(I’m very likely butchering this concept by working in broad strokes – read the Wikipedia page, it’s good, and short.)

If, like me, you have an unhealthy obsession with Nassim Nicholas Taleb’s work Antifragile, you may have already identified that there’s a parallel here between exposure therapy (exposing someone to a small amount of what makes them anxious in order to help them become less anxious) and hormesis, the concept in medicine and (since Antifragile) economics, that shows us that benefits do not always follow a linear or even exponential path – but rather many inputs have a hyperbolic curve, where limited benefits can be found in one particular application, but then the downside becomes infinitely worse as the input is continued to be applied.

One example is water – in too-small amounts, lack of water will kill you. A somewhat narrow band of water application is ideal, enough so you’re not thirsty and are able to operate in a healthy biologically appropriate way. Once you exceed that healthy space though, any additional water will have more and increasingly horrible effects – pretty quickly leading to death and only death on down the line.

The mental model of hormetics is controversial: it’s not universally accepted nor is it universally applicable. In this case, it’s a helpful way to think about a bigger model for our otherwise more specific cognitive behavioral exposure therapy.

The reason all of this is meaningful is because it ties into a bigger question that I have about my life, and I figure some of you all do, too – how do we build expertise? How do we get better at a skill or practice?

The answer is, like in exposure therapy and in hormesis: with a little bit at a time. You don’t go from being horrified of public speaking to a keynote lecturer overnight: you have to create a plan, exposure yourself to the stressor in small amounts, building over time, and move toward your goal.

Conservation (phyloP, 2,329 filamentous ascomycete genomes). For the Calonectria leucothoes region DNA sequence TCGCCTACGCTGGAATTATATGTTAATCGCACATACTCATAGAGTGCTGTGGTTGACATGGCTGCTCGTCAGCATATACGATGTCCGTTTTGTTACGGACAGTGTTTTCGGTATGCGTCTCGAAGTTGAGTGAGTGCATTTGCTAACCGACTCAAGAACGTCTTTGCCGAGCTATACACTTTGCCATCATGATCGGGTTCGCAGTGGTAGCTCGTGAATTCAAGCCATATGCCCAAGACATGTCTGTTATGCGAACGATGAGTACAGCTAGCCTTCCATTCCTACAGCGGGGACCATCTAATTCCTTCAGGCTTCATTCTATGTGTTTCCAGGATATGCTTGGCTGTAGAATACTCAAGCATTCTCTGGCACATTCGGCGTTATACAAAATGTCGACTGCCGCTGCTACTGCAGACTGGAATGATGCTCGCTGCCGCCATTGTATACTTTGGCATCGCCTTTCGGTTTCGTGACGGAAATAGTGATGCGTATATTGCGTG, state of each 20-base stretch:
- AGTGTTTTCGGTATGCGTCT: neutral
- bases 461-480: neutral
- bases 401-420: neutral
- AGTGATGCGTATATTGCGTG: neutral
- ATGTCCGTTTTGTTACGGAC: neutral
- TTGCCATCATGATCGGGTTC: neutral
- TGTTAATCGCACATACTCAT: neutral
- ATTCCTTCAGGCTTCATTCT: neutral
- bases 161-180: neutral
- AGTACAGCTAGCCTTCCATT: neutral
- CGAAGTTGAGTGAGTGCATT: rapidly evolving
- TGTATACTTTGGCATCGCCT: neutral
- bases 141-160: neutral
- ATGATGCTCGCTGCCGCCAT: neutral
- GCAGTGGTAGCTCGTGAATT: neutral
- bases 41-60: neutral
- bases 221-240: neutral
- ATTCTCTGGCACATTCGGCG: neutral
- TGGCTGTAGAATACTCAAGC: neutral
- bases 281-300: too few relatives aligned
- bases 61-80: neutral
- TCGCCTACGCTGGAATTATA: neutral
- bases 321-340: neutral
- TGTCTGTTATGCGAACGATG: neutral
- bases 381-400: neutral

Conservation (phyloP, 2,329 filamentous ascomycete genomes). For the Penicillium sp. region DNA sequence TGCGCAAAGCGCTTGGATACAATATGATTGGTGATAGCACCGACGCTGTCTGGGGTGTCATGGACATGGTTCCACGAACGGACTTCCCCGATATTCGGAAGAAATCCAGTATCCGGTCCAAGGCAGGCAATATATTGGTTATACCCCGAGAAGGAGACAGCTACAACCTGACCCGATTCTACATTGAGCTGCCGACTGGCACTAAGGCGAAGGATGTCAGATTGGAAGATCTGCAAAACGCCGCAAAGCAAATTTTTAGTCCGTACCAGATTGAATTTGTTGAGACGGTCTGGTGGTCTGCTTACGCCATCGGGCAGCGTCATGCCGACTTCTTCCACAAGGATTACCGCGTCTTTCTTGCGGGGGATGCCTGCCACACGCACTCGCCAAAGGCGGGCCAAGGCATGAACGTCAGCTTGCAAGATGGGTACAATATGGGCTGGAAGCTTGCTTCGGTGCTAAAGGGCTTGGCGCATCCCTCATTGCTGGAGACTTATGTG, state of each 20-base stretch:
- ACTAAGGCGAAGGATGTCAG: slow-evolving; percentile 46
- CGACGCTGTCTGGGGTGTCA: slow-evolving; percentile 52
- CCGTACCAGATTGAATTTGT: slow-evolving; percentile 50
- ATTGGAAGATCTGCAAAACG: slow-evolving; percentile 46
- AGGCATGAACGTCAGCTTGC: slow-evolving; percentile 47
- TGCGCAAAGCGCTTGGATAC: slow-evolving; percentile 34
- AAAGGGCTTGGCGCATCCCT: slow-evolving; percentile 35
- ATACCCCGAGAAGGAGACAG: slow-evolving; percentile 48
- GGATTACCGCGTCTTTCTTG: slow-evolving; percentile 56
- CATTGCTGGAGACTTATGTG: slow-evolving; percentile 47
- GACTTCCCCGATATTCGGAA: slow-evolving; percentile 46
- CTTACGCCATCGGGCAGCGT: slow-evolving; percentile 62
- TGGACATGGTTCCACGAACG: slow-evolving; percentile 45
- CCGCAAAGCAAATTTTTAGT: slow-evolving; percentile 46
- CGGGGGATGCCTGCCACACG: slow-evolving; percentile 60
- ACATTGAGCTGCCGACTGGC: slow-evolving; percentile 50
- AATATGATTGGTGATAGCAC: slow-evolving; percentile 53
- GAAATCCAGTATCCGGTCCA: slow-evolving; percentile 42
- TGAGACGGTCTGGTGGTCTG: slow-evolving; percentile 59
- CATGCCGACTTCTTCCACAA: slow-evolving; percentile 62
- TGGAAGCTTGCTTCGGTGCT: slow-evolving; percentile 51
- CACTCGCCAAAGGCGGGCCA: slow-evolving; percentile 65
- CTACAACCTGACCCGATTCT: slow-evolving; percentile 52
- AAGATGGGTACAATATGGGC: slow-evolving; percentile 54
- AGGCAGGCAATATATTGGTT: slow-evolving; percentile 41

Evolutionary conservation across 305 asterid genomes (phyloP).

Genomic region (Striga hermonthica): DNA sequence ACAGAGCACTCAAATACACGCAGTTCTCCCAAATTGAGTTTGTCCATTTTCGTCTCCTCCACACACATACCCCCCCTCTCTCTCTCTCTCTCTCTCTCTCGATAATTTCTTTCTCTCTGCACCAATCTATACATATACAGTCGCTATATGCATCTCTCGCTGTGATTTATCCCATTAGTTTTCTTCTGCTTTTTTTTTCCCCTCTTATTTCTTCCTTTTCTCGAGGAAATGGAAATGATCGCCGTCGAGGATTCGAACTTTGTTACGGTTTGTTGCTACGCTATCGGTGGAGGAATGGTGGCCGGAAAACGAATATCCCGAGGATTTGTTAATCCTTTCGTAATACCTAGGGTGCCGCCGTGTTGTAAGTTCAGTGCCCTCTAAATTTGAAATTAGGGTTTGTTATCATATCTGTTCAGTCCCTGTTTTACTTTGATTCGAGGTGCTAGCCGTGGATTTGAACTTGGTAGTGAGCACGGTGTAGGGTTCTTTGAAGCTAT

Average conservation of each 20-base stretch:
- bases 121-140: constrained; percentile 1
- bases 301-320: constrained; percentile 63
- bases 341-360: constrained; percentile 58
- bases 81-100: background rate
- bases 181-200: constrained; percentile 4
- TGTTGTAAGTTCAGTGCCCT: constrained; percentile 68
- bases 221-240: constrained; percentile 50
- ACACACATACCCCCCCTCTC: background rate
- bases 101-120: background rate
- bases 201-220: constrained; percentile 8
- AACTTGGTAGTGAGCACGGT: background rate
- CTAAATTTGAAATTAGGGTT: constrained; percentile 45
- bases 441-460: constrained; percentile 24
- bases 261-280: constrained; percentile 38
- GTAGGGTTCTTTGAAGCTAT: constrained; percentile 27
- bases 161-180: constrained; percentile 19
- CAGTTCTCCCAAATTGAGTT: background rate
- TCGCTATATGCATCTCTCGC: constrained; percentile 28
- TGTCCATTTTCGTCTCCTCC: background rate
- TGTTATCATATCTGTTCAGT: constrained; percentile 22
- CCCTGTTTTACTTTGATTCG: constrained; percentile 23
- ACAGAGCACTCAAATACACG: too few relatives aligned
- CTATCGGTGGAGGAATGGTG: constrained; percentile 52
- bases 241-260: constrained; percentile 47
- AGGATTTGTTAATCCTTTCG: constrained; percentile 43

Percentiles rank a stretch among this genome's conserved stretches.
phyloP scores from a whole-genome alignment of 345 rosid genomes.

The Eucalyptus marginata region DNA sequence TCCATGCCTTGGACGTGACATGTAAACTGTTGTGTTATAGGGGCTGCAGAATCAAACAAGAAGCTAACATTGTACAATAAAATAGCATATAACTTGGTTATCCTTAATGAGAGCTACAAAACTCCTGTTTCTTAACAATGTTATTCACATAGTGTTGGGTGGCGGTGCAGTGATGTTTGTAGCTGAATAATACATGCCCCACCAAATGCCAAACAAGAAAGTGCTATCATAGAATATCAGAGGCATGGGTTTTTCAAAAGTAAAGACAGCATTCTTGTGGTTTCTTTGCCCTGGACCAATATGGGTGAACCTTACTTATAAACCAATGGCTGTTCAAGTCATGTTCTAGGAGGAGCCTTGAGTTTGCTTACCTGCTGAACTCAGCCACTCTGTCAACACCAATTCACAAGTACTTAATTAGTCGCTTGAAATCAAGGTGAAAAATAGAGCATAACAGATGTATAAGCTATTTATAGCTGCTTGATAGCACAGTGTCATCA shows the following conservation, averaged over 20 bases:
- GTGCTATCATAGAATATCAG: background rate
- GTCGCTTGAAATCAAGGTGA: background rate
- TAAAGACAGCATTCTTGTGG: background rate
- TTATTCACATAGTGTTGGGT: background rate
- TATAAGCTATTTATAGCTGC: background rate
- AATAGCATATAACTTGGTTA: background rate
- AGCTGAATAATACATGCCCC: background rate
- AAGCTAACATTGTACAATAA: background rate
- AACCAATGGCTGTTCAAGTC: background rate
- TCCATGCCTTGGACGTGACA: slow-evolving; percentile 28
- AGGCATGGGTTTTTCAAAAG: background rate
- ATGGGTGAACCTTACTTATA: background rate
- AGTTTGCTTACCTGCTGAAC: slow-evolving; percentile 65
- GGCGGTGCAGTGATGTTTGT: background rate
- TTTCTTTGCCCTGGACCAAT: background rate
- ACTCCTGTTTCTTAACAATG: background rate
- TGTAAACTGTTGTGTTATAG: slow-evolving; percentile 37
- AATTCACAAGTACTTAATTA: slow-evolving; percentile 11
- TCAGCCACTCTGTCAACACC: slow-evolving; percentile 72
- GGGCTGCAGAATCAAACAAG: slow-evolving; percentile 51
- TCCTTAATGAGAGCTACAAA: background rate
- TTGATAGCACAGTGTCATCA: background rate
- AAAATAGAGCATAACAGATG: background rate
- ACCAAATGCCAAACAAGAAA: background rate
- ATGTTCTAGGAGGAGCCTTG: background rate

One point that I want to make very clear here is that executing this idea necessarily means pushing yourself out of your comfort zone – pushing a little into that uncomfortable place, and sitting there, working there, allowing yourself to survive and thrive though that low level discomfort. That’s how we get better. That’s possibly the only way we get better.

Recognize that both exposure therapy and the hormesis model agree: large jumps are not productive. Too much water will kill you. Start small, and recognize that you have to climb a ladder from the bottom – small steps, building on one another, is where change comes from and what makes things stick.

Once I started to think about exposure and hormetics in this way, as a mental model, it’s the type of idea that is very sticky, and has started to map onto my work in many other interesting ways. You can see how exposure therapy has clear parallels to things like delegation, helping your team build expertise, and even in customer relationships.

The next time you want to build your skills or hone your practice, ask yourself: what part is the scariest for me? What looks like it’s the hardest, most out of reach bit? Then, break off the smallest chunk you can, and attack that, and only that, until you’re comfortable. Then, get started on the next chunk.

 

You’re Already Interviewing Your Customers

Let’s start with a story!